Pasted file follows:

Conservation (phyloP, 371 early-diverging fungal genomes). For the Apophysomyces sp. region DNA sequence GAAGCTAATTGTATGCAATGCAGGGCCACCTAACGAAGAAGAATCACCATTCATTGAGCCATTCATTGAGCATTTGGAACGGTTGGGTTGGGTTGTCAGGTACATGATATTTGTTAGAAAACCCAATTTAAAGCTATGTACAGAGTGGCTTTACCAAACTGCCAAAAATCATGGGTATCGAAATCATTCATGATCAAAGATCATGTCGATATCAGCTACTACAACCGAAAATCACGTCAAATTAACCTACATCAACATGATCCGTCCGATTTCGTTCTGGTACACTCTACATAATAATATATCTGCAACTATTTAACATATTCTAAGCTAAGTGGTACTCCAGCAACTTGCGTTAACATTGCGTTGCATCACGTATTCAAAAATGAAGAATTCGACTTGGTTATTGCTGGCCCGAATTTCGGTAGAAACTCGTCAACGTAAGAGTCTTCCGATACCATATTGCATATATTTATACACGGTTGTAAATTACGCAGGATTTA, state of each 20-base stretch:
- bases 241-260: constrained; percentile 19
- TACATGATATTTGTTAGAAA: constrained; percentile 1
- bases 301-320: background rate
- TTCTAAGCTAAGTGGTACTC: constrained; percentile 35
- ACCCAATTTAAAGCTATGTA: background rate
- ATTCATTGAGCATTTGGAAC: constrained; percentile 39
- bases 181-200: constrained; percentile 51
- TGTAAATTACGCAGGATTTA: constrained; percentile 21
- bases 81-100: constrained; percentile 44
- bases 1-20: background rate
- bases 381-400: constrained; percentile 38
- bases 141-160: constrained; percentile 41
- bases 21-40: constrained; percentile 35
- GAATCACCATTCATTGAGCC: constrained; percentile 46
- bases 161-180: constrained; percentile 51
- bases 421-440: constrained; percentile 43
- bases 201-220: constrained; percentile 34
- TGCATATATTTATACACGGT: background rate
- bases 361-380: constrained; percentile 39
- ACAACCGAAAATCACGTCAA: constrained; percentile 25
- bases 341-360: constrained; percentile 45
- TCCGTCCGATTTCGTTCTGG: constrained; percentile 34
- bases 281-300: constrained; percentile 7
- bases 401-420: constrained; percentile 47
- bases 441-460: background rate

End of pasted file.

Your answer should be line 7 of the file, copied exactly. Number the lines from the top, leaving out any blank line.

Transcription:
- ATTCATTGAGCATTTGGAAC: constrained; percentile 39